Library DrawingThe CONNector

JANUARY 2000Volume 2 Number 1

Digital Talking Books and the Future

Carol Taylor, Director, Library for the Blind and Physically Handicapped

The constantly changing audio technology has required the Library of Congress, National Library Service for the Blind and Physically Handicapped (NLS) to develop a plan for the production of digital talking books in the future. A digitally based system will improve the sound quality and give the talking book user the ability to move through the recording with ease and access the full text of a book in electronic form to allow for keyword searching and spelling of the words.

The first major step by NLS in its move toward the digital format was to establish a committee to oversee the development of a national digital talking-book standard under the auspices of the National Information Standards Organization (NISO). The full committee is made up of consumers, talking book producers, service providers and other interested parties. Another major step in the development has been the installation of a digital duplication system in a new state-of-the-art digital recording facility in Cincinnati. Wells B. Kormann, chief of the NLS Materials Development Division and chair of the Library's Digital Audio Development committee says that, "... there remains much work to be done in determining how and with what delivery mechanism digital talking books will eventually become available to users. Having digital recording and duplication standards in place within the next several years will allow NLS to build digital archives of talking books and magazines. This will be important when we are able to offer patrons access to digital recordings in the future."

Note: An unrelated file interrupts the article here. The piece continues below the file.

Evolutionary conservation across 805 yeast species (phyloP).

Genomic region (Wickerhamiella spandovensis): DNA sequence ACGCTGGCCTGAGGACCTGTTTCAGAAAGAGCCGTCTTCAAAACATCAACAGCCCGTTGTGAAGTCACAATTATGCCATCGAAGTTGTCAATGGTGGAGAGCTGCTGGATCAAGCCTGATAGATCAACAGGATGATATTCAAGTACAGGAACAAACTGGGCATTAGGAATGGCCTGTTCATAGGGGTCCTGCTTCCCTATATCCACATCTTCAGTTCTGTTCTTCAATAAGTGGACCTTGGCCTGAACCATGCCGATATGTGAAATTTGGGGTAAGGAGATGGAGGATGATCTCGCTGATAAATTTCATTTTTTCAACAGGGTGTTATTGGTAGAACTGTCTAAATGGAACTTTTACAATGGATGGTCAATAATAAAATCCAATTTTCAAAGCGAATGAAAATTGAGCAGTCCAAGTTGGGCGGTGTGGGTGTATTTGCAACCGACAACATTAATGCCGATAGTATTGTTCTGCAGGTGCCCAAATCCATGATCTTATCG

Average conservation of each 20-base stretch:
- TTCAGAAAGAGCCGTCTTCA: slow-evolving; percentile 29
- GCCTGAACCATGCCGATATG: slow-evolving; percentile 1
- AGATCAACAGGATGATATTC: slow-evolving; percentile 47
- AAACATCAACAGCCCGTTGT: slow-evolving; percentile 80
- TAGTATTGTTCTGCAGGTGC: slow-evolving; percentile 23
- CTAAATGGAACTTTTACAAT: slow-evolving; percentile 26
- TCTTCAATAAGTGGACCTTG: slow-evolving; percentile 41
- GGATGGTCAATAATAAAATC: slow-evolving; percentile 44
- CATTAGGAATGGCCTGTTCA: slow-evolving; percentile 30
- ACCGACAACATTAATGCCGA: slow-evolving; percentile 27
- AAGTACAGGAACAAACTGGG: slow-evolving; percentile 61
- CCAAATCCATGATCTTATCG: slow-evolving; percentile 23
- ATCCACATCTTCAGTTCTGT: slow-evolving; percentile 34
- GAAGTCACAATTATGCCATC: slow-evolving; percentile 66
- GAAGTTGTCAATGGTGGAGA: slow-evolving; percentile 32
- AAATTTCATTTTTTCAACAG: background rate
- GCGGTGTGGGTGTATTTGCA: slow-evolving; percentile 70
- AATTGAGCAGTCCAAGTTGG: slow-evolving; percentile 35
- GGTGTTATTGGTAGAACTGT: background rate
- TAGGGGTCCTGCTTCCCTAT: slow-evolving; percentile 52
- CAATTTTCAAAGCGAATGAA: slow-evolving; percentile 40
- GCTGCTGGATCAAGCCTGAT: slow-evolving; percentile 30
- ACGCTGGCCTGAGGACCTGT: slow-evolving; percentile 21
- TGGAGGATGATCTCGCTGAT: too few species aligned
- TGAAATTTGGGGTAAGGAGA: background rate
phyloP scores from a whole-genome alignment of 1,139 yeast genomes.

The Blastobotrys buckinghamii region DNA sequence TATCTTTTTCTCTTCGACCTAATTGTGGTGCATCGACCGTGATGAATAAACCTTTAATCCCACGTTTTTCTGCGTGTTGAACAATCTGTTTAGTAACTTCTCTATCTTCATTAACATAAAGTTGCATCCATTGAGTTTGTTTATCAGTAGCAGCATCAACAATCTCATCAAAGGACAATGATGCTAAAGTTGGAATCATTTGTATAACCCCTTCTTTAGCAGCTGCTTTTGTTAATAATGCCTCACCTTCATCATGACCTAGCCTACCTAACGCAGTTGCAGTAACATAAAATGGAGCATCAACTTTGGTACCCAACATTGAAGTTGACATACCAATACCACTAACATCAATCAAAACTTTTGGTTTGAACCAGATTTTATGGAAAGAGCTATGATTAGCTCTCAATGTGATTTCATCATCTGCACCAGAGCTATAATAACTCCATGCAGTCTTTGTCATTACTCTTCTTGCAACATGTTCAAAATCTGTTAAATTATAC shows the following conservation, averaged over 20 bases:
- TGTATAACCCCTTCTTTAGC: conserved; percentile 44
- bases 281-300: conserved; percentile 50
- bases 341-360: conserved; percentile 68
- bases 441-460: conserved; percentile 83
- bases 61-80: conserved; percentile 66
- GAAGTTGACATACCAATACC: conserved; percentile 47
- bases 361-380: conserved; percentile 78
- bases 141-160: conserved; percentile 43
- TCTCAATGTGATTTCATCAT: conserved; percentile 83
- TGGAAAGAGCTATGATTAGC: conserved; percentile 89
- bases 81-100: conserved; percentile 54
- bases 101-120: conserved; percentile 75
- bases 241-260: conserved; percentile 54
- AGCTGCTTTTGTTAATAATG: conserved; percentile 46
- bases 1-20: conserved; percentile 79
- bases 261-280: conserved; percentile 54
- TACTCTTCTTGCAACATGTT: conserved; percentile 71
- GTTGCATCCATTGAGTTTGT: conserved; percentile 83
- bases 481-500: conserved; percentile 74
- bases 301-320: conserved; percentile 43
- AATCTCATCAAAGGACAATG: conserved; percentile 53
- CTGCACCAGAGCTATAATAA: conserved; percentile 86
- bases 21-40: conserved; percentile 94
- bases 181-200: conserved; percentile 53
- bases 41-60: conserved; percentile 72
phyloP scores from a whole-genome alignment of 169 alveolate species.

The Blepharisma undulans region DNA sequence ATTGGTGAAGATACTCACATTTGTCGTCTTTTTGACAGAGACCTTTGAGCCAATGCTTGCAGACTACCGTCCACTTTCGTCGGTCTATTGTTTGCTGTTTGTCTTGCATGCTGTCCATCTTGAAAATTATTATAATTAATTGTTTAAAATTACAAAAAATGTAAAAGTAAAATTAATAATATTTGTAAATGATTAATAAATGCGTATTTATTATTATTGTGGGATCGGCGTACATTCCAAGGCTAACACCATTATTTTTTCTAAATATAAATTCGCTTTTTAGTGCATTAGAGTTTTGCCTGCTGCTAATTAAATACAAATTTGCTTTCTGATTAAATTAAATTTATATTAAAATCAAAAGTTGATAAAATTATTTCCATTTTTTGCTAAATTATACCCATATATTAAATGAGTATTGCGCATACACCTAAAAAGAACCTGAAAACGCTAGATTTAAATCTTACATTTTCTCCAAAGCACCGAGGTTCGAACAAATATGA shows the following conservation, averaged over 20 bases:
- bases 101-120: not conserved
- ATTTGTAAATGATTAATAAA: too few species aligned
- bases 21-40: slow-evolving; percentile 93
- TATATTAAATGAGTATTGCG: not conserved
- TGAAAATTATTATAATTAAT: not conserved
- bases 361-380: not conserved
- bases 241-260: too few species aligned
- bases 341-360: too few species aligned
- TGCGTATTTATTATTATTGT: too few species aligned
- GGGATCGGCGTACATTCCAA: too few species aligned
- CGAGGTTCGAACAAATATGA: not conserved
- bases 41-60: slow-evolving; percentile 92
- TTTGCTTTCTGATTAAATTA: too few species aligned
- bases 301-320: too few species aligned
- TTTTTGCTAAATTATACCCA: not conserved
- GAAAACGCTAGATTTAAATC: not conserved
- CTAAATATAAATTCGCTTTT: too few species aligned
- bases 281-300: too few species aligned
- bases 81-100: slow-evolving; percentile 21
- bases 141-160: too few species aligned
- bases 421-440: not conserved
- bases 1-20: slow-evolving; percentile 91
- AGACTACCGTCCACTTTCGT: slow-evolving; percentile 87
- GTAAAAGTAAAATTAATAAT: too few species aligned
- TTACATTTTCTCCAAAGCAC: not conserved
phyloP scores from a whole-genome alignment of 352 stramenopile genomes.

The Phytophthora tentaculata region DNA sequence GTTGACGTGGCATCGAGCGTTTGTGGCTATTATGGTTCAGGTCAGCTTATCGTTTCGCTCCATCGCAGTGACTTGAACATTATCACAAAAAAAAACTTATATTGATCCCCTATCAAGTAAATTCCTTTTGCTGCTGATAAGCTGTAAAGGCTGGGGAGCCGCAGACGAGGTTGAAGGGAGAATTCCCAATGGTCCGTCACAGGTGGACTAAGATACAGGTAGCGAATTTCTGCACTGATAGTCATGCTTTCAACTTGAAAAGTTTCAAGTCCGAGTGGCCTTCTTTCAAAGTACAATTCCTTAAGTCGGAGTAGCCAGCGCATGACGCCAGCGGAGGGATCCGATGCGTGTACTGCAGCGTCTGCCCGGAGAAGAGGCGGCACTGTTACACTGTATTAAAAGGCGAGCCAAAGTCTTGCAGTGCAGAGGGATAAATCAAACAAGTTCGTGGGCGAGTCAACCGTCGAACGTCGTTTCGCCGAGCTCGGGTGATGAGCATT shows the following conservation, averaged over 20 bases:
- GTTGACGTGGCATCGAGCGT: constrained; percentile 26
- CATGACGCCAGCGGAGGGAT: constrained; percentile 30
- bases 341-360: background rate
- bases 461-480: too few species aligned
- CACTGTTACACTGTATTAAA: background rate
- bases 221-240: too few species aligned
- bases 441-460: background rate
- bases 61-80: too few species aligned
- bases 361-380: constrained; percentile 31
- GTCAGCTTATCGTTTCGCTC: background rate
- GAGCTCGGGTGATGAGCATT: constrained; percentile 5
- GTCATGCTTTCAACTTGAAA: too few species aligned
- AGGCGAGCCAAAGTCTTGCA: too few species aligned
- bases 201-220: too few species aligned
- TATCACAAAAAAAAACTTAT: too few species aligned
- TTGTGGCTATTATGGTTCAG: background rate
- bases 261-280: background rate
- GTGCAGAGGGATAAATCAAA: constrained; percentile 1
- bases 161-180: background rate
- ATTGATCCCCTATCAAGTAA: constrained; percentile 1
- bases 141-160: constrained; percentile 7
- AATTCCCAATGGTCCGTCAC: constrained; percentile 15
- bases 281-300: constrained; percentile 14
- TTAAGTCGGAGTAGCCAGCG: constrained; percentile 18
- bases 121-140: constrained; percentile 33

Last year NLS began offering braille readers of the service digital braille books accessed on the Internet. Individuals, schools or libraries may download or read on-line more than 2,700 braille titles using braille embossers and/or refreshable braille displays. "This is the first massive effort internationally to make braille book collections accessible on the Internet," says Frank Kurt Cylke, Director of NLS. This achievement reflects the Library of Congress commitment to make its collections more usable and accessible to eligible users. It also reflects the first initiative by NLS to distribute its collections of books and magazines in digital formats to its borrowers."

A detailed report, "Digital Talking Books: Planning for the Future", is available upon request, in Braille, large print or cassette formats, from the NLS Reference Section, Washington, D.C., 20542; (202) 707-9275; E-mail: nls@loc.gov; Fax (202)707-0712.

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